But, I’m one of the ones that modern medicine has saved. I have my happy ending, and I had a choice after all—one that many women do not have because they lack the financial resources to take advantage of it. I now have my own twins, flesh of my flesh, a son and a daughter who are 7. But our solution was expensive, out of the price range of many families.

So you can see why the word choice galls me. We’ve made tremendous gains, and a lot of women do have much more of a choice than we used to, as evidenced by the 9% decline in the fertility rate that is mentioned in the Time article. And that’s great. But let’s not pretend that we’ve completely fixed the problem. 

According to the Centers for Disease Control and Prevention, 10.9% of women ages 15-44 in the United States has impaired fecundity, which amounts to 6.7 million women. Six percent of married women ages 15-44 are actually infertile (not being able to get pregnant after one year of unprotected sex). And there’s no way to quantify the number of women who have children who don’t want to.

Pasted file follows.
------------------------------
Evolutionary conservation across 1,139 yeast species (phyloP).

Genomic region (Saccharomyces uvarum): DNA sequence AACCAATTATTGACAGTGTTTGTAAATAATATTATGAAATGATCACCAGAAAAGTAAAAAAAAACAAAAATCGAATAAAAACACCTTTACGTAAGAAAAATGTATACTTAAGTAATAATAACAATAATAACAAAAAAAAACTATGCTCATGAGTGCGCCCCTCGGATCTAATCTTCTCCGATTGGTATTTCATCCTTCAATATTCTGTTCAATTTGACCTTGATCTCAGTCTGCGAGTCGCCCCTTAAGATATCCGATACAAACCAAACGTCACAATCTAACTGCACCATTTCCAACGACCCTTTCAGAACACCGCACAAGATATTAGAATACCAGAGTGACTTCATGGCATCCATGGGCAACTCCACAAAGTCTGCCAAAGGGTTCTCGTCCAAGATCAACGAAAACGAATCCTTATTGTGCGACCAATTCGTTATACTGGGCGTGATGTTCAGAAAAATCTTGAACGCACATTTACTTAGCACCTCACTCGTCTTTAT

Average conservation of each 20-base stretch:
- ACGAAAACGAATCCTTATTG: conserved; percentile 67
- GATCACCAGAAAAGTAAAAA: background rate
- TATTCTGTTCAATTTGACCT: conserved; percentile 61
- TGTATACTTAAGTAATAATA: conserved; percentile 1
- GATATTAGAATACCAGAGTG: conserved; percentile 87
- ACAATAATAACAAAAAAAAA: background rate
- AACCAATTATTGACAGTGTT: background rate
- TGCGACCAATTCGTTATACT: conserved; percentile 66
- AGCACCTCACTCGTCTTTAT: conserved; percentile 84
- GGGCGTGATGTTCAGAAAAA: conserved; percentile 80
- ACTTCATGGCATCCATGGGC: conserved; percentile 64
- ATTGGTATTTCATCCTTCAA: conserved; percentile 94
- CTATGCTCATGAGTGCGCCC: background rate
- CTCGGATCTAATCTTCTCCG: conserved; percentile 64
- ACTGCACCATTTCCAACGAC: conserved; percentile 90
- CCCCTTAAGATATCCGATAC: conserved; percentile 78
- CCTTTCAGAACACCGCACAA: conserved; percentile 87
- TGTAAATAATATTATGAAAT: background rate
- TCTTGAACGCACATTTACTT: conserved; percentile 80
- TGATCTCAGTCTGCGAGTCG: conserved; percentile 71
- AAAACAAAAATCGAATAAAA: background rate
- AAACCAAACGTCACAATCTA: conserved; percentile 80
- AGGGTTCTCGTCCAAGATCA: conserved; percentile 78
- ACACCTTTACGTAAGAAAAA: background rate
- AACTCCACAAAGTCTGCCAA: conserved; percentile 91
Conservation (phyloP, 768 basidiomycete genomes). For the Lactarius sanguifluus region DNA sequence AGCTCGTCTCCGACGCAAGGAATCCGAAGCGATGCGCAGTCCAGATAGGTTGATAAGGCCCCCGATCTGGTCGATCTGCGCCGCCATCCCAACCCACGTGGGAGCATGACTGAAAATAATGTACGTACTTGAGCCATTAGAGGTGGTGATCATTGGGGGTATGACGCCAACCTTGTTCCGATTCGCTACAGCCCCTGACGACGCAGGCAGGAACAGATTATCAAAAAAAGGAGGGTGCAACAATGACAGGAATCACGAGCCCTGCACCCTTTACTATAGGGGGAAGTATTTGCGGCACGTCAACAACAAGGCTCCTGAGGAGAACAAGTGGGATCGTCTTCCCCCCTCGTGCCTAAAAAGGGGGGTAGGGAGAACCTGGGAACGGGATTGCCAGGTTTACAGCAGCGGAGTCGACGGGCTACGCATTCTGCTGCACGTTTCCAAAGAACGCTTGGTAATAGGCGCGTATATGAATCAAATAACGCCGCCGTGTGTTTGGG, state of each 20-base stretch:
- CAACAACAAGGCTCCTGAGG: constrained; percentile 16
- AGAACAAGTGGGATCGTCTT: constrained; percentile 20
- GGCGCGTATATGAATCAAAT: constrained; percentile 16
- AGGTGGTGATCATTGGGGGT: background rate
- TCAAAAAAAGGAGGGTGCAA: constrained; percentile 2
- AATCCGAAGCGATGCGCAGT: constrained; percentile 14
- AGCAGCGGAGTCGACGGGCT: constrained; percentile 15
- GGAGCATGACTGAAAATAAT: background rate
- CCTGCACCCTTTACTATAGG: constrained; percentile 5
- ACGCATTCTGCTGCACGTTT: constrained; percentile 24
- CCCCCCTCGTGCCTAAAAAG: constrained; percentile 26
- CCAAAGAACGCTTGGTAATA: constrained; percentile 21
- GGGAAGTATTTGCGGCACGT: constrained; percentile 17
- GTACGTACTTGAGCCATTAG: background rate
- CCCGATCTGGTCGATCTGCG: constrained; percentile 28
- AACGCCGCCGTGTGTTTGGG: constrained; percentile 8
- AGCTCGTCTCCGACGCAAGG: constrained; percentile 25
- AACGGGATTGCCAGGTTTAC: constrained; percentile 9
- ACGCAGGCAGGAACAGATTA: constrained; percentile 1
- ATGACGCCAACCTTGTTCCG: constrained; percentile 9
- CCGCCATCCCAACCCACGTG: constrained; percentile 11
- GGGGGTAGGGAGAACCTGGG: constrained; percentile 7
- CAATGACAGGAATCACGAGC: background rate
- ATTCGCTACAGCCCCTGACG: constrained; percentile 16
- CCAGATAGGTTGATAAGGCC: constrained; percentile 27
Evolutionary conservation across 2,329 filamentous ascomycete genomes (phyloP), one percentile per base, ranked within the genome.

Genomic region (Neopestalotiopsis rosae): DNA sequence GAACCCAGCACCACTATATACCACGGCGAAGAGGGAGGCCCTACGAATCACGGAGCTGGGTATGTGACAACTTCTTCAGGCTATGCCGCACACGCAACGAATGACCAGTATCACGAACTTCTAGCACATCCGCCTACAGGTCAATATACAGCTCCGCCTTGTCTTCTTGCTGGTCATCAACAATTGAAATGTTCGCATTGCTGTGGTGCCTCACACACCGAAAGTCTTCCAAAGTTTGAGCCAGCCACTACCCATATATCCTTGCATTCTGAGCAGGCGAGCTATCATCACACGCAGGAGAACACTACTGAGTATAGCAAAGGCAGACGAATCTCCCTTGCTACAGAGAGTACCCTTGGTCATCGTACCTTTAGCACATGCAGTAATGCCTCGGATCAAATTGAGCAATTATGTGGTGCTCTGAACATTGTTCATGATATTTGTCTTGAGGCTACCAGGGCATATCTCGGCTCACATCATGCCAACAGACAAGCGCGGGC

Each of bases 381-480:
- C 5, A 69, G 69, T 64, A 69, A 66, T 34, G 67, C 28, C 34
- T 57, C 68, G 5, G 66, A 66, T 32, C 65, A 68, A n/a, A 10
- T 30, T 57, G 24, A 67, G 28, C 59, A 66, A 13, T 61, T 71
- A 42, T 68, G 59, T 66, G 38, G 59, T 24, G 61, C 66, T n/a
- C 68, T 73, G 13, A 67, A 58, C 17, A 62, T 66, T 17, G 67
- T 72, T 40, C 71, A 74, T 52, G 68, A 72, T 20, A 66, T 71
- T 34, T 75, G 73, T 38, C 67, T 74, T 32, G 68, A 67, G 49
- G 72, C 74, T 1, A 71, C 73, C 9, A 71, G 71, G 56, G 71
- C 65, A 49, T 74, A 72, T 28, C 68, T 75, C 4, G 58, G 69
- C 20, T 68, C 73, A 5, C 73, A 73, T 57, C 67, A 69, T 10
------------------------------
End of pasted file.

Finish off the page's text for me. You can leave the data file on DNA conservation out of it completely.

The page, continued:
The Time article glosses over these issues: “With fertility treatment widely available, not to mention adoption, even clinically infertile women have more options than ever to become mothers …” To make it sound like we’ve come so far, that women can blithely either have kids or not, ignores a fundamental truth: Women often don’t have a choice. Every day women are forced to have children when they don’t want to, either because of social pressures or lack of access to contraception or other reasons, and every day there are women who want children but cannot have them. 

To put a point on it: “In the past we assumed it was out of a woman’s control (whether or not she had a child). Now we think it’s her choice, so we can blame her,” the article states, quoting Amy Richards, author of Opting In: Having a Child Without Losing Yourself. Let’s not forget that there are still many women who do not have a choice.

Tamara Linse is a fiction writer and an editor for a university foundation in Wyoming. She writes the blog Writer, Cogitator, Recovering Ranch Girl and captures the world’s beauty in a photo Project 365. Find her on Facebook and Twitter.